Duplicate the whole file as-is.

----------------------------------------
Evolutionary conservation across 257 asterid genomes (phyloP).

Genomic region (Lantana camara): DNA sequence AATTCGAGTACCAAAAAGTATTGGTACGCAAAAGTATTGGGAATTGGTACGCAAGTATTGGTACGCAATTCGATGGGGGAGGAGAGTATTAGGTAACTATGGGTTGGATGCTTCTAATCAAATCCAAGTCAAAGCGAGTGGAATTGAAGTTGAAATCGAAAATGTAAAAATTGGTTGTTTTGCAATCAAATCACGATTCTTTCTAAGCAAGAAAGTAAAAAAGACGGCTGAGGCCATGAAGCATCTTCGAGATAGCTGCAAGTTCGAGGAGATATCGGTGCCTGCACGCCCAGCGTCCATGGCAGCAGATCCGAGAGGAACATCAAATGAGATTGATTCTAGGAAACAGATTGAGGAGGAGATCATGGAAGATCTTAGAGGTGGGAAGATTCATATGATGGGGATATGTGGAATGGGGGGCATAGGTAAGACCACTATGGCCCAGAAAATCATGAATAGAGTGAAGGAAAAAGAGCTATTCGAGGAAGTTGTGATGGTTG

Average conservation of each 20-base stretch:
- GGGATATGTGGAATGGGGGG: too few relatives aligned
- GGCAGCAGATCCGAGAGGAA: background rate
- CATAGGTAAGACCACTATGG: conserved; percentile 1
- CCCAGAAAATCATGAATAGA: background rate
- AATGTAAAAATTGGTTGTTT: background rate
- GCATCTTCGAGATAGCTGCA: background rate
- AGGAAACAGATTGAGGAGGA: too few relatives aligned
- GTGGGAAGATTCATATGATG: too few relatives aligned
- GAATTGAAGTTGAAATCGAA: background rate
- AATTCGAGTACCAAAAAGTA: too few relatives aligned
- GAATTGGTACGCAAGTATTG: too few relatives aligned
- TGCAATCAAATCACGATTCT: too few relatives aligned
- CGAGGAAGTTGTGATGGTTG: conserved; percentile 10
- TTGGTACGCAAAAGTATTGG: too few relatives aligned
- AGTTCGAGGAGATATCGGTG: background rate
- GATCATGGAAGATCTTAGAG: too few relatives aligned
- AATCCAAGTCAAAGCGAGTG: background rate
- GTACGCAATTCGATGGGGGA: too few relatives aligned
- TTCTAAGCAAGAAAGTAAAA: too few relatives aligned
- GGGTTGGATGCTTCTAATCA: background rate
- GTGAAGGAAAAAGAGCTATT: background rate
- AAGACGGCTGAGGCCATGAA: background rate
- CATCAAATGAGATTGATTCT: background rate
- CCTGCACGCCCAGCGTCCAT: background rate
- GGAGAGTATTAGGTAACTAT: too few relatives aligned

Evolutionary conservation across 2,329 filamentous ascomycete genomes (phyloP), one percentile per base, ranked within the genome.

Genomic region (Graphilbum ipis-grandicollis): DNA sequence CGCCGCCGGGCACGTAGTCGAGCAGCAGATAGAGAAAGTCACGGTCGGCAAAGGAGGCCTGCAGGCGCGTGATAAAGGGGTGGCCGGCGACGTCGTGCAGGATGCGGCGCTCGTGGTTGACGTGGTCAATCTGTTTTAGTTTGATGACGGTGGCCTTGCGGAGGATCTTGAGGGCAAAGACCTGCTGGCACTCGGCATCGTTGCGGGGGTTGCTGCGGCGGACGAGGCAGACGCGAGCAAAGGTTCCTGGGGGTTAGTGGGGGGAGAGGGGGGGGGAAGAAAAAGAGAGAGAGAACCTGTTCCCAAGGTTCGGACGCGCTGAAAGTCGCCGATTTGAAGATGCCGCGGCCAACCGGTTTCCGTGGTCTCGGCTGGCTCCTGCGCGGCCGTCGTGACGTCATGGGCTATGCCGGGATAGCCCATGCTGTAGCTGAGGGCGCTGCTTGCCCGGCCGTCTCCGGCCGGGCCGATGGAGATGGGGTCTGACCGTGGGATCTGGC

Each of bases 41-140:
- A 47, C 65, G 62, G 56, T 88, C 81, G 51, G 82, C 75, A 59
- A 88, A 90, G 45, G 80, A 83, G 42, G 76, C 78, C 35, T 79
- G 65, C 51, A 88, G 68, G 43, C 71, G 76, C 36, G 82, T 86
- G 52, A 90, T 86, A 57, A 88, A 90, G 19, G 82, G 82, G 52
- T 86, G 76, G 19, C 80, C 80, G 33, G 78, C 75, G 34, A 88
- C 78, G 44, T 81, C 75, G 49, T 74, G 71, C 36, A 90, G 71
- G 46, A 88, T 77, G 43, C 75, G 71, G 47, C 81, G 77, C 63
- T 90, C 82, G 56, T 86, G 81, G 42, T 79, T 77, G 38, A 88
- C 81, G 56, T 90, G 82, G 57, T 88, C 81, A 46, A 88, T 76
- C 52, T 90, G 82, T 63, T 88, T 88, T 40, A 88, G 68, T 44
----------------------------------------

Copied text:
Evolutionary conservation across 257 asterid genomes (phyloP).

Genomic region (Lantana camara): DNA sequence AATTCGAGTACCAAAAAGTATTGGTACGCAAAAGTATTGGGAATTGGTACGCAAGTATTGGTACGCAATTCGATGGGGGAGGAGAGTATTAGGTAACTATGGGTTGGATGCTTCTAATCAAATCCAAGTCAAAGCGAGTGGAATTGAAGTTGAAATCGAAAATGTAAAAATTGGTTGTTTTGCAATCAAATCACGATTCTTTCTAAGCAAGAAAGTAAAAAAGACGGCTGAGGCCATGAAGCATCTTCGAGATAGCTGCAAGTTCGAGGAGATATCGGTGCCTGCACGCCCAGCGTCCATGGCAGCAGATCCGAGAGGAACATCAAATGAGATTGATTCTAGGAAACAGATTGAGGAGGAGATCATGGAAGATCTTAGAGGTGGGAAGATTCATATGATGGGGATATGTGGAATGGGGGGCATAGGTAAGACCACTATGGCCCAGAAAATCATGAATAGAGTGAAGGAAAAAGAGCTATTCGAGGAAGTTGTGATGGTTG

Average conservation of each 20-base stretch:
- GGGATATGTGGAATGGGGGG: too few relatives aligned
- GGCAGCAGATCCGAGAGGAA: background rate
- CATAGGTAAGACCACTATGG: conserved; percentile 1
- CCCAGAAAATCATGAATAGA: background rate
- AATGTAAAAATTGGTTGTTT: background rate
- GCATCTTCGAGATAGCTGCA: background rate
- AGGAAACAGATTGAGGAGGA: too few relatives aligned
- GTGGGAAGATTCATATGATG: too few relatives aligned
- GAATTGAAGTTGAAATCGAA: background rate
- AATTCGAGTACCAAAAAGTA: too few relatives aligned
- GAATTGGTACGCAAGTATTG: too few relatives aligned
- TGCAATCAAATCACGATTCT: too few relatives aligned
- CGAGGAAGTTGTGATGGTTG: conserved; percentile 10
- TTGGTACGCAAAAGTATTGG: too few relatives aligned
- AGTTCGAGGAGATATCGGTG: background rate
- GATCATGGAAGATCTTAGAG: too few relatives aligned
- AATCCAAGTCAAAGCGAGTG: background rate
- GTACGCAATTCGATGGGGGA: too few relatives aligned
- TTCTAAGCAAGAAAGTAAAA: too few relatives aligned
- GGGTTGGATGCTTCTAATCA: background rate
- GTGAAGGAAAAAGAGCTATT: background rate
- AAGACGGCTGAGGCCATGAA: background rate
- CATCAAATGAGATTGATTCT: background rate
- CCTGCACGCCCAGCGTCCAT: background rate
- GGAGAGTATTAGGTAACTAT: too few relatives aligned

Evolutionary conservation across 2,329 filamentous ascomycete genomes (phyloP), one percentile per base, ranked within the genome.

Genomic region (Graphilbum ipis-grandicollis): DNA sequence CGCCGCCGGGCACGTAGTCGAGCAGCAGATAGAGAAAGTCACGGTCGGCAAAGGAGGCCTGCAGGCGCGTGATAAAGGGGTGGCCGGCGACGTCGTGCAGGATGCGGCGCTCGTGGTTGACGTGGTCAATCTGTTTTAGTTTGATGACGGTGGCCTTGCGGAGGATCTTGAGGGCAAAGACCTGCTGGCACTCGGCATCGTTGCGGGGGTTGCTGCGGCGGACGAGGCAGACGCGAGCAAAGGTTCCTGGGGGTTAGTGGGGGGAGAGGGGGGGGGAAGAAAAAGAGAGAGAGAACCTGTTCCCAAGGTTCGGACGCGCTGAAAGTCGCCGATTTGAAGATGCCGCGGCCAACCGGTTTCCGTGGTCTCGGCTGGCTCCTGCGCGGCCGTCGTGACGTCATGGGCTATGCCGGGATAGCCCATGCTGTAGCTGAGGGCGCTGCTTGCCCGGCCGTCTCCGGCCGGGCCGATGGAGATGGGGTCTGACCGTGGGATCTGGC

Each of bases 41-140:
- A 47, C 65, G 62, G 56, T 88, C 81, G 51, G 82, C 75, A 59
- A 88, A 90, G 45, G 80, A 83, G 42, G 76, C 78, C 35, T 79
- G 65, C 51, A 88, G 68, G 43, C 71, G 76, C 36, G 82, T 86
- G 52, A 90, T 86, A 57, A 88, A 90, G 19, G 82, G 82, G 52
- T 86, G 76, G 19, C 80, C 80, G 33, G 78, C 75, G 34, A 88
- C 78, G 44, T 81, C 75, G 49, T 74, G 71, C 36, A 90, G 71
- G 46, A 88, T 77, G 43, C 75, G 71, G 47, C 81, G 77, C 63
- T 90, C 82, G 56, T 86, G 81, G 42, T 79, T 77, G 38, A 88
- C 81, G 56, T 90, G 82, G 57, T 88, C 81, A 46, A 88, T 76
- C 52, T 90, G 82, T 63, T 88, T 88, T 40, A 88, G 68, T 44